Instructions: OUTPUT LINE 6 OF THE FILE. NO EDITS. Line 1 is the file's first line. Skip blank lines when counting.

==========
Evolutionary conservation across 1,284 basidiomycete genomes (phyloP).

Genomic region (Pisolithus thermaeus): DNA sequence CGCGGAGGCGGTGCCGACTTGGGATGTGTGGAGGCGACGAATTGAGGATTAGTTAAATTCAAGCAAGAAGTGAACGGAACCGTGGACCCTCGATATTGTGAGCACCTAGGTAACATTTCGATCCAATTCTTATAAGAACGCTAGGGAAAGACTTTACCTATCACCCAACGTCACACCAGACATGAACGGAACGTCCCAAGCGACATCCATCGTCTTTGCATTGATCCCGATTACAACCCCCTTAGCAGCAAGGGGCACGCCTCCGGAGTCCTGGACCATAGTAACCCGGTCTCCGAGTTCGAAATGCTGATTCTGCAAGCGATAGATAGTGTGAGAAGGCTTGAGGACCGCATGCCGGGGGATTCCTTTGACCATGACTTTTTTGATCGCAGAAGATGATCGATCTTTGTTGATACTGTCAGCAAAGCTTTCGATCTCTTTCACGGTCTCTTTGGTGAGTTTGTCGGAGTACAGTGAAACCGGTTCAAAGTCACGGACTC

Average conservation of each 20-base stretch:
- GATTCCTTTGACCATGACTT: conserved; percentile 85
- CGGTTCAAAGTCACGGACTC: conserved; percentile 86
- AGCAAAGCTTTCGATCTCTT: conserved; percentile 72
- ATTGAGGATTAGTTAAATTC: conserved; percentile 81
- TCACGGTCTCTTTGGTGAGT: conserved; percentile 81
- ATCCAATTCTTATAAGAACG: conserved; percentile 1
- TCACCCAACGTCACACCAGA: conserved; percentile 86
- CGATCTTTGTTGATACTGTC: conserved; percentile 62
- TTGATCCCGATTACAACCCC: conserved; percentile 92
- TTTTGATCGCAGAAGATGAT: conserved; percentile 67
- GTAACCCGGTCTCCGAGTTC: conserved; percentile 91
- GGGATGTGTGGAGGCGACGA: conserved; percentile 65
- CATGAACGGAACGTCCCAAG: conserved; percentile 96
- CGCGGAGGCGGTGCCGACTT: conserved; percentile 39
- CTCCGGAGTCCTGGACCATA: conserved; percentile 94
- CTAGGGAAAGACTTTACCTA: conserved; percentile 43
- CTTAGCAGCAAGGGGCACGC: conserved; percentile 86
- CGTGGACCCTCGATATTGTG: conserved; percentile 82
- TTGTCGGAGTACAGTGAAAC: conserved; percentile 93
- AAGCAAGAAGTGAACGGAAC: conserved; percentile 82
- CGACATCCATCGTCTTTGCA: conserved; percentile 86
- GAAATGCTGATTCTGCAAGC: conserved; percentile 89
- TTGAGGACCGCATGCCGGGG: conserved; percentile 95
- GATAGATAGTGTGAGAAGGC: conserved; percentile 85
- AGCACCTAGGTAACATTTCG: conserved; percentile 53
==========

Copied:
- AGCAAAGCTTTCGATCTCTT: conserved; percentile 72